Picture Books Dragons and more! ELE 616 Research in Children’s Literature Fall 2008
What is a Picture Book?
<ul><li>A picture book is one in which pictures play a significant role in telling a story. According to picture book arti...
Reading Pictures <ul><li>We librarians  [and teachers]  can train ourselves, as adults, to think in pictures again. Such t...
<ul><li>Visual Literacy - What is it?  </li></ul><ul><ul><li>The term Visual Literacy,  . . . , refers to the ability to u...
Famous Picture Book Authors
An Annotated Bibliography, part of:
Picture Books with Dragons
Picture Book Resources <ul><li>Every Picture Tells A Story is the foremost gallery of the Art of Illustration -- children'...
Picture Book Resources <ul><li>Eric Carle Museum of Picture Book Art   </li></ul><ul><ul><li>is the first full-scale museu...
Picture Book Resources <ul><li>Looking Critically at Picture Books </li></ul><ul><ul><li>With increasing numbers of pictur...
<ul><li>European Picture Book Collection  </li></ul><ul><ul><li>The EPBC was designed to help pupils to find out more abou...
New dragons keep popping up in children’s picture books. Possible new angles to interpret them and other traditional chara...
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Picture Books: Dragons and More

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Discusses picture books, provides examples of some picture book authors, and examples of picture books that feature dragons.

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Picture Books: Dragons and More

  1. 1. Picture Books Dragons and more! ELE 616 Research in Children’s Literature Fall 2008
  2. 2. What is a Picture Book?
  3. 3. <ul><li>A picture book is one in which pictures play a significant role in telling a story. According to picture book artist Uri Shulevitz, “a picture book says in words only what pictures cannot show”, as in Maurice Sendak’s Where the Wild Things Are . </li></ul><ul><li>An illustrated or story book, on the other hand, is one in which the story is told and understood in words, but is amplified by illustrations, as in Beatrix Potter’s The Tale of Peter Rabbit . </li></ul><ul><ul><li>The Eric Carle Museum of Picture Book Art , Frequently Asked Questions </li></ul></ul>What is a picture book? What is an illustrated or story book? What is the difference?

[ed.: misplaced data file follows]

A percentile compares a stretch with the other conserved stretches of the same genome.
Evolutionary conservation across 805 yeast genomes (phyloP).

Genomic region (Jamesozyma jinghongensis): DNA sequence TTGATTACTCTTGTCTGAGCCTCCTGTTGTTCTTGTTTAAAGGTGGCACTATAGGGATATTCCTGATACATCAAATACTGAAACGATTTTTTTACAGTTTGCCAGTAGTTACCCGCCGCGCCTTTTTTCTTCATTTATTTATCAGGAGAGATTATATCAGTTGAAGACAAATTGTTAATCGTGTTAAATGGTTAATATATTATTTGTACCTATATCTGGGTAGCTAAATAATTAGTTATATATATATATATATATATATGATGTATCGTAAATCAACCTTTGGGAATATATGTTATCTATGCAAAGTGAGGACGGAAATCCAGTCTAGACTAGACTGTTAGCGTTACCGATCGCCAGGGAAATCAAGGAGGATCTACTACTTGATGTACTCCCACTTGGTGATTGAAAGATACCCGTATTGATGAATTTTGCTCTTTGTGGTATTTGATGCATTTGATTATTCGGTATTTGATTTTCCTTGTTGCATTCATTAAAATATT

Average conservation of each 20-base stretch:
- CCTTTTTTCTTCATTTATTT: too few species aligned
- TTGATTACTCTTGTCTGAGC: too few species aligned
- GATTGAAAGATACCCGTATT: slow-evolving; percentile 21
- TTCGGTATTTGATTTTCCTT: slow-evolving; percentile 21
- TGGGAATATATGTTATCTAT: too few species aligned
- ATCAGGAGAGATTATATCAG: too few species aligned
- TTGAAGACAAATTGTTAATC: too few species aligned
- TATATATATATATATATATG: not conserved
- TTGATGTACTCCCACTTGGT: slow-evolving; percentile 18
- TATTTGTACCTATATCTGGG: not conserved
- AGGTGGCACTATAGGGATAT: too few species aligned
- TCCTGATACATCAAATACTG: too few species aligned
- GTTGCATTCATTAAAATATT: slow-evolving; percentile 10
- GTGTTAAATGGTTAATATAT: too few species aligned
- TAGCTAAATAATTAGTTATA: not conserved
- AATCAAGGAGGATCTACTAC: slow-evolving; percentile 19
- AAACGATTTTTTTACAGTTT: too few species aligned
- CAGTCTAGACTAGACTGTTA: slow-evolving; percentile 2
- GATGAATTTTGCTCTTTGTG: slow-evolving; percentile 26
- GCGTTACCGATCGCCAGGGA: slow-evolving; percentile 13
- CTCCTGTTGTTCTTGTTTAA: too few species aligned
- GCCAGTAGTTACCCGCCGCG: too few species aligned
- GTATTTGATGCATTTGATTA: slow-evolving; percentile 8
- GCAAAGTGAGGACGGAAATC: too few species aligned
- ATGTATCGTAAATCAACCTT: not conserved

4. 4. Reading Pictures <ul><li>We librarians [and teachers] can train ourselves, as adults, to think in pictures again. Such thinking is called visual literacy. Developing visual literacy is much the same as learning a foreign language. </li></ul><ul><ul><li>Reading Pictures: Searching for Excellence in Picture Books By Gratia J. Banta </li></ul></ul>
  5. 5. <ul><li>Visual Literacy - What is it? </li></ul><ul><ul><li>The term Visual Literacy, . . . , refers to the ability to understand and produce visual messages. </li></ul></ul><ul><ul><li>Click here to download a sample teaching program for Visual Literacy through Picture Books (pdf) for use with students in Stages 2&3. </li></ul></ul>
  6. 6. Famous Picture Book Authors
  7. 7. An Annotated Bibliography, part of:
  8. 8. Picture Books with Dragons
  9. 9. Picture Book Resources <ul><li>Every Picture Tells A Story is the foremost gallery of the Art of Illustration -- children's book art, fantasy, cartoon and editorial works. Choose from over 80 of the greatest illustrators of all time and your favorite characters from literature. </li></ul><ul><ul><li>http://www.everypicture.com </li></ul></ul>
  10. 10. Picture Book Resources <ul><li>Eric Carle Museum of Picture Book Art </li></ul><ul><ul><li>is the first full-scale museum in this country devoted to national and international picture book art, conceived and built with the aim of celebrating the art that we are first exposed to as children. Through the exploration of images that are familiar and beloved, it is the Museum’s goal to foster connections between visual and verbal literacy and to provide visitors of all ages and backgrounds with the confidence to appreciate and enjoy art of every kind. </li></ul></ul><ul><ul><ul><li>http://www.picturebookart.org/ </li></ul></ul></ul>
  11. 11. Picture Book Resources <ul><li>Looking Critically at Picture Books </li></ul><ul><ul><li>With increasing numbers of picture books aimed at older and more sophisticated readers comes the challenge to teachers and librarians to make those encounters more meaningful and enjoyable. . . . Here are a few of the techniques I've used with success. </li></ul></ul>
  12. 12. <ul><li>European Picture Book Collection </li></ul><ul><ul><li>The EPBC was designed to help pupils to find out more about their European neighbours through reading the visual narratives of carefully chosen picture books. </li></ul></ul><ul><ul><ul><li>http://www.ncrcl.ac.uk/epbc/EN/index.asp? </li></ul></ul></ul>Picture Book Resources
  13. 13. New dragons keep popping up in children’s picture books. Possible new angles to interpret them and other traditional characters such as witches, monsters, and stepmothers, against the backdrop of modern society should be explored. To consider the transformation and symbolic meanings of a dragon, is to consider oneself. Questions such as “Why aren't we afraid of these characters any more?”, “Why the traditional views of them have become unacceptable in our world?”, and “What do these characters symbolize in the past and in the present?” might yield a deeper understanding of our children and our human selves. Essay accompanying Dragon Stories -- An Annotated List Scare Them Off or Be Friends with Them: Picture Book Dragons Copyright 1996 Roxanne Hsu Feldman

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